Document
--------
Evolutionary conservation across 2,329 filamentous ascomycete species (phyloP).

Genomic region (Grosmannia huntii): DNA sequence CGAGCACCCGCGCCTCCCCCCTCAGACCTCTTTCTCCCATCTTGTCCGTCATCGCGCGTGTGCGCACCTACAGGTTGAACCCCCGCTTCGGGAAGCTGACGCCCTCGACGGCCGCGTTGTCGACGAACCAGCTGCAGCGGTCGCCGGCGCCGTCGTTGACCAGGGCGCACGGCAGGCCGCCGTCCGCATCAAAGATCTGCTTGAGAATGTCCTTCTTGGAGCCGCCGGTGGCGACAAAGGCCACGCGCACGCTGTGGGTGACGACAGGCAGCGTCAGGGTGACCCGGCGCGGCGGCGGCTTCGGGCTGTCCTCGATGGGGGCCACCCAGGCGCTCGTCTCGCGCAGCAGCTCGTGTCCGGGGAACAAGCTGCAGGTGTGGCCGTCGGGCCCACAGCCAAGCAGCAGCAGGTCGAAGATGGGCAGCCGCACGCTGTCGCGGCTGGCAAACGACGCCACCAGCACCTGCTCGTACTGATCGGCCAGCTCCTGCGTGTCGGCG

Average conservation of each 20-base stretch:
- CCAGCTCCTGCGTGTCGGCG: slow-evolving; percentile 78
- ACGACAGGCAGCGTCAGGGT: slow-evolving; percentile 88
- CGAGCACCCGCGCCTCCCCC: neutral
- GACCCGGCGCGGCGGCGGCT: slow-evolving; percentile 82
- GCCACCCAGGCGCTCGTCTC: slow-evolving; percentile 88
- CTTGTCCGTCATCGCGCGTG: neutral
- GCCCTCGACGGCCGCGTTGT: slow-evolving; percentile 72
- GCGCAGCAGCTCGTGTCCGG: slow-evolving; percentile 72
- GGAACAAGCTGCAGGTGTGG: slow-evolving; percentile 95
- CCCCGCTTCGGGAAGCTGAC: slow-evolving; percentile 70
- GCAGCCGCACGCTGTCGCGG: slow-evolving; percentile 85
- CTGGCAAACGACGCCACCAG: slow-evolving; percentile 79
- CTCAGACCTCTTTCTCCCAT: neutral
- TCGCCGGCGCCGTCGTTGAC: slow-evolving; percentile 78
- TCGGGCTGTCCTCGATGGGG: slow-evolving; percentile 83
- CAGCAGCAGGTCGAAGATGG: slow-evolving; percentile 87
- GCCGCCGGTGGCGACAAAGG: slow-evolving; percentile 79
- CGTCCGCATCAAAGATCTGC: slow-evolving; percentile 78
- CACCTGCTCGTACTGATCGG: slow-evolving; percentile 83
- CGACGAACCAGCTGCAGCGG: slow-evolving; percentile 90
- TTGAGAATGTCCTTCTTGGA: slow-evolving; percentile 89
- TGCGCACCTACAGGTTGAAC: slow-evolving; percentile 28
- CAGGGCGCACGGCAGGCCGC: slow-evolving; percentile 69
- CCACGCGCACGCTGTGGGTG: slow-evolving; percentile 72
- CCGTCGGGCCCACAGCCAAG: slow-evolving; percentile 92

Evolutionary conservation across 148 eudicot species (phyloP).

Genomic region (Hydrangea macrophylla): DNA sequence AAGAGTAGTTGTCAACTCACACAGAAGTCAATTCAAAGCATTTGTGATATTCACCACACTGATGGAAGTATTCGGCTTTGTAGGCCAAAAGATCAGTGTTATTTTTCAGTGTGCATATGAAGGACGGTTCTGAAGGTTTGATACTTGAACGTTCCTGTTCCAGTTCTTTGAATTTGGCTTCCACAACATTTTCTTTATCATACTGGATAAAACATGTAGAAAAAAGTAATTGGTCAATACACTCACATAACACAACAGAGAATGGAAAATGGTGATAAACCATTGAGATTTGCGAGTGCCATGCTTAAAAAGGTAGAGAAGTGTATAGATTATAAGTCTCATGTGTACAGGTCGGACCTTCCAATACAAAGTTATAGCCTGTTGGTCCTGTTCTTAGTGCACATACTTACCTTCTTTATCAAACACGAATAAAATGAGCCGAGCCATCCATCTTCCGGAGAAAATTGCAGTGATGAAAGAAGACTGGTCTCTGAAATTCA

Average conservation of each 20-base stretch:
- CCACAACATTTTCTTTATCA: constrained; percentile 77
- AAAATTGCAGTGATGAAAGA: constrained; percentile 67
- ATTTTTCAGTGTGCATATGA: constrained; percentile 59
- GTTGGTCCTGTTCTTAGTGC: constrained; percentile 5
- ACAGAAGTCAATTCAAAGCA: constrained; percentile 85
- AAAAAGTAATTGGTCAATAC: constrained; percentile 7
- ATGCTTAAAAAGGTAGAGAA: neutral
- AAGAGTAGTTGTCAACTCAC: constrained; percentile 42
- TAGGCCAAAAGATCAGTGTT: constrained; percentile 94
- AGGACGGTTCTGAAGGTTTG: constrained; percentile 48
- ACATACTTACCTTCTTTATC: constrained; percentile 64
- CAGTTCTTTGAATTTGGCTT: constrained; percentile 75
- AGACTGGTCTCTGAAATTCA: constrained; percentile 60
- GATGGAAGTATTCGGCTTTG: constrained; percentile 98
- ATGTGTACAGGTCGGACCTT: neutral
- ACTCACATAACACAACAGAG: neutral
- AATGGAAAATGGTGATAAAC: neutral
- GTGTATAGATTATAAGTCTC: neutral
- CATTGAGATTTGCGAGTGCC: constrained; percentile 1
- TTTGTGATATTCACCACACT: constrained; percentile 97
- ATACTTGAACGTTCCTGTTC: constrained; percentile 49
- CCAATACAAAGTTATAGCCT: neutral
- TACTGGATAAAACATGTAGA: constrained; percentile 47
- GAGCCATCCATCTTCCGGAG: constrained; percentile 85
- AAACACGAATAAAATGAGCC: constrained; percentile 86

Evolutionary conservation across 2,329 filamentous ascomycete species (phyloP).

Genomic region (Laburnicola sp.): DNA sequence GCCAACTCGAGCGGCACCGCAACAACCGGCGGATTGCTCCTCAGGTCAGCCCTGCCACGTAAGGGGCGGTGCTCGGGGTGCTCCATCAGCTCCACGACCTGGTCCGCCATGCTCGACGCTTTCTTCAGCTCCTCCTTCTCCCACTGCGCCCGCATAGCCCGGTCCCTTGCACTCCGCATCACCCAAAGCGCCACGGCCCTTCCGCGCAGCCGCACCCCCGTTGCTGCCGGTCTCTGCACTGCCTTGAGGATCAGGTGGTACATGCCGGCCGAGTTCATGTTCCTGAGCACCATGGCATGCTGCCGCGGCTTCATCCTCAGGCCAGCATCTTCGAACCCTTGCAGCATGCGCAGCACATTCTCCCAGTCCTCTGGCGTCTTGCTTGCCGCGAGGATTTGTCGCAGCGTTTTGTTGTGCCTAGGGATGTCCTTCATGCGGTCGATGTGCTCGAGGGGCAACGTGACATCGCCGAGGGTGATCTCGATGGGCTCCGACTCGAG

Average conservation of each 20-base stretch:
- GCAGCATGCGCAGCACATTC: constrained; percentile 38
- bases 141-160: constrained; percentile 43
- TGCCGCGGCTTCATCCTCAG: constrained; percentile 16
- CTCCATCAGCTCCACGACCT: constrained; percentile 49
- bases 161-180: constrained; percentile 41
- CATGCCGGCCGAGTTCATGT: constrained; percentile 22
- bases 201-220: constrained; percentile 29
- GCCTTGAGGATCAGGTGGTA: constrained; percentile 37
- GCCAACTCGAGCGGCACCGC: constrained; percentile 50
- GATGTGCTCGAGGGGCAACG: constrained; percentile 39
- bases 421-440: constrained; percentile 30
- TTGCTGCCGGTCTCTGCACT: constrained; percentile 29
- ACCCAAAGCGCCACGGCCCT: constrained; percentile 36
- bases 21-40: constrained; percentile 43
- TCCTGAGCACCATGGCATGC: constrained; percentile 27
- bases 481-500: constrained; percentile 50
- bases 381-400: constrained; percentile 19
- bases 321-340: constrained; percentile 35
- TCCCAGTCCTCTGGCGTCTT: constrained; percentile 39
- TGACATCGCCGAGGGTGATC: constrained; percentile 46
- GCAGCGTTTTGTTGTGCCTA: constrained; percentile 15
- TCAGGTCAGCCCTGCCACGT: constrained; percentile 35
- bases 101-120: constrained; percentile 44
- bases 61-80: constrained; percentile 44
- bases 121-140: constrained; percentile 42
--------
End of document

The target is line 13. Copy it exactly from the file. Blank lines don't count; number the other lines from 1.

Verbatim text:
- CCCCGCTTCGGGAAGCTGAC: slow-evolving; percentile 70